I knew every time that it takes a lot of hard work, discipline, persistence, patience, flexibility and above all concentration on your goal in order to make dreams come true. In research, intelligence and talent are not the only prerequisites for achieving your goals and consequently your dreams. The research community is made up of intelligent people, but those who stand out and make a difference certainly combine many of the above characteristics. My current goals are many but small ones and I hope they will help me slowly realise my dreams which are actually my activities. I hope that both my research and non-research activities will help future generations and remain relevant for many years to come.
- How did you manage recognition, reputation and acceptance? How many other things are you proud of?
On a personal level I manage recognition and acceptance carefully and I never rest. After a distinction I am certainly happy but I automatically try to plan my next steps. The higher you rise, the greater are your responsibilities towards your community. As you progress, competition is also tougher and the battles are longer. You must always be ready. But I use my recognition as much as I can to create opportunities for the younger members of our community from all over the world. Through partnerships I give them the lead and put them in charge of teams to help them gain the recognition they deserve as quickly as possible.
Like all colleagues, I am very proud of some of my research publications that have managed to give new directions and insights in the field. But I won’t hide that I also feel very proud to be the portrait of Greece in the international groups I am involved with. I will dare to admit that I feel very proud that my name has been associated with my city, Chania.
- How do you handle potential setbacks?
Failures in every course aren’t contingent but given. In order to stand out you have to overcome the fear of failure. I had a series of small and big failures that I refer to very often since I almost always found a way to turn them into successes. It definitely needs patience and that’s a big challenge in general, but these experiences are what made me and developed me into being a better scientist and a better person.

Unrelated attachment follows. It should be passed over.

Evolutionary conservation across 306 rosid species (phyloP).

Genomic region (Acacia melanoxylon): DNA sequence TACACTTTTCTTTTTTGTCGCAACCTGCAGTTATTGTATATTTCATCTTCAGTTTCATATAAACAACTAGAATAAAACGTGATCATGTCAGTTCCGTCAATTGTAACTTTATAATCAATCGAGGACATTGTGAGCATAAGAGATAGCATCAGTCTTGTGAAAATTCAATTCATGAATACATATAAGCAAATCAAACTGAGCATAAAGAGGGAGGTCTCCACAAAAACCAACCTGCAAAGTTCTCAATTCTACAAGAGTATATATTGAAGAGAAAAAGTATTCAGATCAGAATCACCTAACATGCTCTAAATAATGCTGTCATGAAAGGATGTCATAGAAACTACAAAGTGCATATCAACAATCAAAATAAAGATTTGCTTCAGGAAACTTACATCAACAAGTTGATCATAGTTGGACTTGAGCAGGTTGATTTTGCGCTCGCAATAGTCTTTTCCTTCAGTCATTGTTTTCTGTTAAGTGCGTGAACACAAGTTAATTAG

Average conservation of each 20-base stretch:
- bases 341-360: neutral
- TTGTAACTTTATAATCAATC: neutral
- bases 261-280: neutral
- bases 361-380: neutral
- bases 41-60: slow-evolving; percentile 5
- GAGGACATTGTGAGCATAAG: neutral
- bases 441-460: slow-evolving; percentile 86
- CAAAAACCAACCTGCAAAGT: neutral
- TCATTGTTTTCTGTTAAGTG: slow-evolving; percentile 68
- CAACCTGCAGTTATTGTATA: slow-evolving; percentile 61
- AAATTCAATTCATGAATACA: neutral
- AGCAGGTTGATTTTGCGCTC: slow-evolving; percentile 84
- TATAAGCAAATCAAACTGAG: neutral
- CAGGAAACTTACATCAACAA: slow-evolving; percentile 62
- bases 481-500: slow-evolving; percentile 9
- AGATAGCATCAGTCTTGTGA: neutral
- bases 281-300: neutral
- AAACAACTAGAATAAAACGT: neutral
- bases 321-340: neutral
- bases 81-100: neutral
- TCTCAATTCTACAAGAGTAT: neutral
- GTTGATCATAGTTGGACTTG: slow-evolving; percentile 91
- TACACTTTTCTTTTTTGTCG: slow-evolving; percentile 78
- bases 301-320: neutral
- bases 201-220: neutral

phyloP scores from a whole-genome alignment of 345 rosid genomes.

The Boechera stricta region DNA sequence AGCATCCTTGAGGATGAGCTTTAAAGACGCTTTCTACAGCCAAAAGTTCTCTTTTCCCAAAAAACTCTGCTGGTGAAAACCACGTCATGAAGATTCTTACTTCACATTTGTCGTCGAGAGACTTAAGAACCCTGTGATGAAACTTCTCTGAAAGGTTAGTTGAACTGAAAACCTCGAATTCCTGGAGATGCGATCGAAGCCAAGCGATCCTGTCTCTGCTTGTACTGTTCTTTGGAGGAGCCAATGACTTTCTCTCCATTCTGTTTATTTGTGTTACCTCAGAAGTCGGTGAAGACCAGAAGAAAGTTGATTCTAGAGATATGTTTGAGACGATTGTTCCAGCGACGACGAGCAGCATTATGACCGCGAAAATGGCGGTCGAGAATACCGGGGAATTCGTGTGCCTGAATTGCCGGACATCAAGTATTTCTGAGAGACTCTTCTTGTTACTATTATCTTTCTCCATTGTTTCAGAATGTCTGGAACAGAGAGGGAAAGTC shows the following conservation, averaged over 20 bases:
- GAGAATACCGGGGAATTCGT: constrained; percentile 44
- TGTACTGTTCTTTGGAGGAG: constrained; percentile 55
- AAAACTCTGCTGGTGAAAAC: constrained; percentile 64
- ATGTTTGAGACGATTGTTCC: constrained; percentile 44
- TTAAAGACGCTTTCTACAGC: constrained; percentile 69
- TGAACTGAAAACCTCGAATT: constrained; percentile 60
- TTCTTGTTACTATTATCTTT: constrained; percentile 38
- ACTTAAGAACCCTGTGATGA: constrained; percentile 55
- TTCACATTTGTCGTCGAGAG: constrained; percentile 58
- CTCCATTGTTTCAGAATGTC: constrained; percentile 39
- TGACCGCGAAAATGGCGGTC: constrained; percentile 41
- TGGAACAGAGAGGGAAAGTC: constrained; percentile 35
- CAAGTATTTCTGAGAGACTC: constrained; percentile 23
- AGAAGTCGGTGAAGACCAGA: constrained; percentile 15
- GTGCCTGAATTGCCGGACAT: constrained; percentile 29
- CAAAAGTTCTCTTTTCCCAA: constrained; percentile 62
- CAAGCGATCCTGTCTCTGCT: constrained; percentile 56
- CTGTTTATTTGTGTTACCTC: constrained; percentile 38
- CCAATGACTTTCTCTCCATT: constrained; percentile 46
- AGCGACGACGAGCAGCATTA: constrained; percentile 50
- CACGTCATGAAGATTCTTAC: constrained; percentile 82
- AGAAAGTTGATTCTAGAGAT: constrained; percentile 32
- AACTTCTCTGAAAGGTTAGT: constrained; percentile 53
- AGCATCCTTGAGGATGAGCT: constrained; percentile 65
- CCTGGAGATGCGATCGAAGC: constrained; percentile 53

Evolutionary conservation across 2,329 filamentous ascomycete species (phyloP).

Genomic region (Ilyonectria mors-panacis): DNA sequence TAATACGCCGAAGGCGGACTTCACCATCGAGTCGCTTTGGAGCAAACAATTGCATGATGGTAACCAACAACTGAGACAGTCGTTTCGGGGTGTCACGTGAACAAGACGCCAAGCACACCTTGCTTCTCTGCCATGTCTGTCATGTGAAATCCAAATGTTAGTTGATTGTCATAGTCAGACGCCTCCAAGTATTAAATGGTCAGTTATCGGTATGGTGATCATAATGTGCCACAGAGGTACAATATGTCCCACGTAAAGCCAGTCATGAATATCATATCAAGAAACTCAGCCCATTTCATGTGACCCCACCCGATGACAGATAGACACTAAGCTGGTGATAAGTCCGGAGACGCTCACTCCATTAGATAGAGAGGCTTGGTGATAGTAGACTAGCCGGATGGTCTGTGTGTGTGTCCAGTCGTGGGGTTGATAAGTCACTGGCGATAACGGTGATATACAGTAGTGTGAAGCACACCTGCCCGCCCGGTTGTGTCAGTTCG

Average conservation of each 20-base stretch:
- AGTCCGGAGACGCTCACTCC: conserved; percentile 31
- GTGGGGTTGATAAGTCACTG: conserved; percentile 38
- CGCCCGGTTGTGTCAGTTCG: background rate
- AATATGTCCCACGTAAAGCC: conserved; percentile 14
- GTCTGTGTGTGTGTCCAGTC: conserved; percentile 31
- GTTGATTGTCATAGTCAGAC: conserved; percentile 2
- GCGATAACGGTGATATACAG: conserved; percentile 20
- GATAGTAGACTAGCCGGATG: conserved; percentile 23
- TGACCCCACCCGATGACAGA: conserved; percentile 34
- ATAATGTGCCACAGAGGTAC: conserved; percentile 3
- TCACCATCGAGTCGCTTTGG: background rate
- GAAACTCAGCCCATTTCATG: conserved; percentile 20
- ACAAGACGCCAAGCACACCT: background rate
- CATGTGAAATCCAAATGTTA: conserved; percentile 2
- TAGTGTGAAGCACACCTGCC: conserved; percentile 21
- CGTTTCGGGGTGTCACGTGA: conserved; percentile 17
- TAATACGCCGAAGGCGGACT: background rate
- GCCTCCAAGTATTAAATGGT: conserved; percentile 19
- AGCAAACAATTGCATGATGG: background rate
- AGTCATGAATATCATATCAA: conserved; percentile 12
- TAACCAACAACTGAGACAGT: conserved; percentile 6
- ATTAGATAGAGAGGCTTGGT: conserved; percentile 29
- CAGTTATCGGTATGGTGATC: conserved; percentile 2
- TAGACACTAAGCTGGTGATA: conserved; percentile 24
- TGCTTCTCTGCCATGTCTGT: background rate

- What are the secrets of managing groups and people?
The community I belong to is defined by constant instability and complex working relationships between people. I have learned two things along the way; the first is that I shouldn’t take anything personally. Some people of a given nationality for example function a certain way, simply because it’s their way of surviving, the way of doing things. There is nothing personal. The second thing I learned is to be patient. When you work with principles and morals, whatever attack you receive, whatever injustice you feel, whatever obstacles may stand in your way, sooner or later you will be vindicated. You just have to wait.
- Are there any beacons of inspiration in your life? Like people, places, circumstances?
Circumstances and places are neither limiting nor helpful to me. I've always been very flexible and adaptable regarding them. But there are many people who are beacons of inspiration in my life, maybe because I have made several acquaintances and friends in many countries on my way or because quite simply I have always been looking for the transfer of knowledge and experience. Interacting with charismatic people provides you with invaluable intellectual and emotional wealth and gives you the strength to carry on.
On the other hand, there are people who, through the obstacles that are created, become beacons in your life because they signal your own changes.
In Greece, I could single out my friendship with Kostas Sinolakis who helped me understand the nature of academia. Kostas Sinolakis always believed in my potential and was always by my side in the most difficult moments of my journey. Dionysis Tsichritzis generously taught me the secrets of high-level administration as well as the strategy of a course and Vassilis Digalakis created the conditions for me to become the first female Deputy Rector of the Technical University of Crete at a relatively young age.